Branding vs. Marketing

We need to share our expertise in order to build a better understanding of difference between the two.

We’re working with a global client right now. We’ve been appointed the lead agency and have got our teeth into a lovely brand project. It’s everything we want to be doing: strategy, positioning, tone of voice and illustrating how brand can play an important role in delivering consistency and coherence across all marketing comms. The project’s great. So is the client. But we’ve recently run into little bit of turbulence and I think it’s worth pondering it in a blog piece because there are learnings for us all in here.

I’ve said in a previous blog post that I used to think that when you got access to the top people in an organisation (the c-suite people) that everything will be easier. Because they’ll obviously ‘get it’. We wouldn’t have to spend days and weeks educating them on what we’re doing and why it’s important. Wrong.

The thing is. It’s not them. It’s us.

We sometimes criticise our clients for assuming their audience has more knowledge than they do. We do it too with our clients. And it doesn’t matter whether that’s with a junior Brand Manager or with the VP for Global Marketing. We tend to assume they know more about our topic than they do.

It’s time we acknowledged this and that the way we sell to our clients can be confusing. Just because it makes sense to us, doesn’t mean that it will automatically make sense to them. I’ve been doing this for 20 odd years, and in the early days there were more marker visuals which helped the process of the sell. Today technology has played its part and things are just not as simple.

Our clients’ roles are much broader ranging than the narrow aspect of branding and marketing we focus our services around. We spend time obsessing about this stuff. We have so much knowledge and live with it every day that it begins to distort how much knowledge we think others have. We’re the experts, and it’s incumbent on us to break things down a bit more and take a little longer in explaining what we’re doing.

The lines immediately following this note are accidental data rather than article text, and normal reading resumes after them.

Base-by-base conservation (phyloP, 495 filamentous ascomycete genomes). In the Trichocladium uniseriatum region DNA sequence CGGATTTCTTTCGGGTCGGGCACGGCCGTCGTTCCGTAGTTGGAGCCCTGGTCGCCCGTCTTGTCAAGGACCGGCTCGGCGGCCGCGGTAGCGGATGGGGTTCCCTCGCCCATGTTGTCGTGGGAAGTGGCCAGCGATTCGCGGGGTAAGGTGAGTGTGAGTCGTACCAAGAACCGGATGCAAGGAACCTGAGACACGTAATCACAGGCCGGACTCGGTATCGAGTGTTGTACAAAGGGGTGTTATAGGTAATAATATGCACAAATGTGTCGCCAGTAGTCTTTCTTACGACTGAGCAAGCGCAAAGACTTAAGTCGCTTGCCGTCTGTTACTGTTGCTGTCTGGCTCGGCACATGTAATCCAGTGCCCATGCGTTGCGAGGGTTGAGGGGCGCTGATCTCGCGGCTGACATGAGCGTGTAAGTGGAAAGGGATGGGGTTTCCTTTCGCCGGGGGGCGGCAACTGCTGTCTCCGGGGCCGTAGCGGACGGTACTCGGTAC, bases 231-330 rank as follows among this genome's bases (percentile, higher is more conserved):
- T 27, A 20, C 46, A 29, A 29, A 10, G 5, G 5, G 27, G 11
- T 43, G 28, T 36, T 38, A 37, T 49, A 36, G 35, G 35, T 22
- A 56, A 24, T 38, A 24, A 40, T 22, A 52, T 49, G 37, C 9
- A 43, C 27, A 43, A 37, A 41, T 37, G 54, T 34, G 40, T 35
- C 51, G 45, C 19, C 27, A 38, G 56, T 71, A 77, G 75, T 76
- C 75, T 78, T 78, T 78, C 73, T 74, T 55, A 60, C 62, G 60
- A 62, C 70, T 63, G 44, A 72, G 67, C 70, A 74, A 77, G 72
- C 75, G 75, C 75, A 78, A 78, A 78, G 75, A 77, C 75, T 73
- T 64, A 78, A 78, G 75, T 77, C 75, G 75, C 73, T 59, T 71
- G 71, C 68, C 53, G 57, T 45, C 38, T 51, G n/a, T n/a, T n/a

We spend almost all our time thinking about brands, branding and the marketing context in which they are deployed. We’re like engineers in the way we break them into their constituent parts and discuss how they could be put back together to improve performance. There’s a lot of abstraction and conceptual discussion that’s quite a well-developed skill. We’re also able to very rapidly manifest these ideas into graphic executions which help demonstrate the value of the thinking: showing how a brand can come to life. These skills are honed like an Olympic gymnast who can nimbly jump from the abstract and conceptual through to the tangible and executional. And this is where I think the problems arise.

As I said, the field of branding tends to be abstract, conceptual and relatively slow moving. By this I mean that the cycle of branding or rebranding tends to happen every 3-5 years. This makes it more distant to the uninitiated. It’s less familiar than ‘marketing’ and not as well understood. Marketing, on the other hand, is where branding lives. It’s permanent. Certain. And is planned in annual cycles. In this sense, it’s much better understood. Clients understand it when we show them visuals of things like adverts, websites or exhibition stands. They’re familiar marketing deliverables. The challenge is: how do you showcase ‘branding’ unless it’s within the context of the marketing deliverables in which it lives? You must demonstrate that the brand lives beyond the logo and identity.